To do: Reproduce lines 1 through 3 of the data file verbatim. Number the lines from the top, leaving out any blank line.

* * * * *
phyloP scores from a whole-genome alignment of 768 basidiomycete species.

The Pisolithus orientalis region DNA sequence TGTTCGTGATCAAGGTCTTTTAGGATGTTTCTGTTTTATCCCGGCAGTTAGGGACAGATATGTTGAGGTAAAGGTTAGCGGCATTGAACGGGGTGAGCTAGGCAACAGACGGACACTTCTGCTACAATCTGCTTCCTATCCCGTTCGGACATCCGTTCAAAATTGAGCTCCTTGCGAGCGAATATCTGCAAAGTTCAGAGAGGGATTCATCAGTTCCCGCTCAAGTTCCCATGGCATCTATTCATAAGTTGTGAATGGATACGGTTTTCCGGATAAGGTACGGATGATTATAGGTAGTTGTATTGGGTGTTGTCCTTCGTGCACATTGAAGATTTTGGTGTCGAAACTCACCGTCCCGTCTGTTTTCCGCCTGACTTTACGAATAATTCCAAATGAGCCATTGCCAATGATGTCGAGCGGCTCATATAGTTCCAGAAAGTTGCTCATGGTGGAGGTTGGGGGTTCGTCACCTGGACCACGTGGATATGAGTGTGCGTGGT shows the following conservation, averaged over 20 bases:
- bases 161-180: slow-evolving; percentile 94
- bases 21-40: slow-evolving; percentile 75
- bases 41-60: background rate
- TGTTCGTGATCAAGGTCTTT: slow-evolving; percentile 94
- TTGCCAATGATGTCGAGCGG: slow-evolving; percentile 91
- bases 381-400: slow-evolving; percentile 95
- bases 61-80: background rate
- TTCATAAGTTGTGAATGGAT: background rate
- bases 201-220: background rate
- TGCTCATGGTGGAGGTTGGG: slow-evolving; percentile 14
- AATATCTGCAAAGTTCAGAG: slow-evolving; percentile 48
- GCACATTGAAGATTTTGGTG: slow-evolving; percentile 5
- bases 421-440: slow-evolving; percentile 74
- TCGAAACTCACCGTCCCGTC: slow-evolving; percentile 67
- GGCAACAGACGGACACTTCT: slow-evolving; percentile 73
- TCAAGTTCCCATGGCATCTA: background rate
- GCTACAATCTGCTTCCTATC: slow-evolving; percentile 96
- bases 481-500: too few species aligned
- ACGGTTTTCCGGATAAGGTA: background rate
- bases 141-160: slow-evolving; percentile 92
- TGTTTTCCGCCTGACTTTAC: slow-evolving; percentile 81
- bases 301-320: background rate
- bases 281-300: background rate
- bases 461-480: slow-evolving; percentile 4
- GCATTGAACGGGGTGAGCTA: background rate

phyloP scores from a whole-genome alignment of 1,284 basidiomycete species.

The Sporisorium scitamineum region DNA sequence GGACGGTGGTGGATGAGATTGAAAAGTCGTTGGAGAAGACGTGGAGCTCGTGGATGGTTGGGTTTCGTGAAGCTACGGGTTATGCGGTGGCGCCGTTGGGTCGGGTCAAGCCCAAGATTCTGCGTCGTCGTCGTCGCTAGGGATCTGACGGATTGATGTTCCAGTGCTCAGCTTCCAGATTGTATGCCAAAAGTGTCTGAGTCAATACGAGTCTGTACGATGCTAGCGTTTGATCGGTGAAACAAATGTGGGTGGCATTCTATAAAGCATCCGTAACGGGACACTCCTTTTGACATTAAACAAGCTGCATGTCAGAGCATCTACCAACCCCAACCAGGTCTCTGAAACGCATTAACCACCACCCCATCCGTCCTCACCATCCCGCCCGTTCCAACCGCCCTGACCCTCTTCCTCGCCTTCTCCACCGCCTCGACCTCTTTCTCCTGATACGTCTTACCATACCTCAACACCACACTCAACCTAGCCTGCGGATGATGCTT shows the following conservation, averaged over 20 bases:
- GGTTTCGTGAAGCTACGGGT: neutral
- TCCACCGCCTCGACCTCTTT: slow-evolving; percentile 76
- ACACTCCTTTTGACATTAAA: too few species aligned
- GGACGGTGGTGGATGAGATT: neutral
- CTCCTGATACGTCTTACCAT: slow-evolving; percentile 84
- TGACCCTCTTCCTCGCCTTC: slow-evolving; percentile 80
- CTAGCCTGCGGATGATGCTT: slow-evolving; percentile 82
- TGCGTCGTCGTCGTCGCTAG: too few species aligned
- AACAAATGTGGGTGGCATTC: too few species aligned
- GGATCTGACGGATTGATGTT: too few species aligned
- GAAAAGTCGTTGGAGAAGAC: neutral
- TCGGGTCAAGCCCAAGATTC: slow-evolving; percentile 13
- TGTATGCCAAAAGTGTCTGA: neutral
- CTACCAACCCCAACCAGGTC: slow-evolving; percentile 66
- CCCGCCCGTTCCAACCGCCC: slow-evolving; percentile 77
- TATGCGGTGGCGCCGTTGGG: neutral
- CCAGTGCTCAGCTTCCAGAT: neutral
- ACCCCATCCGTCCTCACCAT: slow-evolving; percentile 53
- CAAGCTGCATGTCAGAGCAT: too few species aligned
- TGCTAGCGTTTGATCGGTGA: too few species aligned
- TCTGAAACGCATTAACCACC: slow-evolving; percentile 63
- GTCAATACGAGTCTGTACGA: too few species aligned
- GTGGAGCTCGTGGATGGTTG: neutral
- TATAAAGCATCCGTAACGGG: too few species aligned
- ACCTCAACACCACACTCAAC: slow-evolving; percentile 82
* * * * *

phyloP scores from a whole-genome alignment of 768 basidiomycete species.

The Pisolithus orientalis region DNA sequence TGTTCGTGATCAAGGTCTTTTAGGATGTTTCTGTTTTATCCCGGCAGTTAGGGACAGATATGTTGAGGTAAAGGTTAGCGGCATTGAACGGGGTGAGCTAGGCAACAGACGGACACTTCTGCTACAATCTGCTTCCTATCCCGTTCGGACATCCGTTCAAAATTGAGCTCCTTGCGAGCGAATATCTGCAAAGTTCAGAGAGGGATTCATCAGTTCCCGCTCAAGTTCCCATGGCATCTATTCATAAGTTGTGAATGGATACGGTTTTCCGGATAAGGTACGGATGATTATAGGTAGTTGTATTGGGTGTTGTCCTTCGTGCACATTGAAGATTTTGGTGTCGAAACTCACCGTCCCGTCTGTTTTCCGCCTGACTTTACGAATAATTCCAAATGAGCCATTGCCAATGATGTCGAGCGGCTCATATAGTTCCAGAAAGTTGCTCATGGTGGAGGTTGGGGGTTCGTCACCTGGACCACGTGGATATGAGTGTGCGTGGT shows the following conservation, averaged over 20 bases:
- bases 161-180: slow-evolving; percentile 94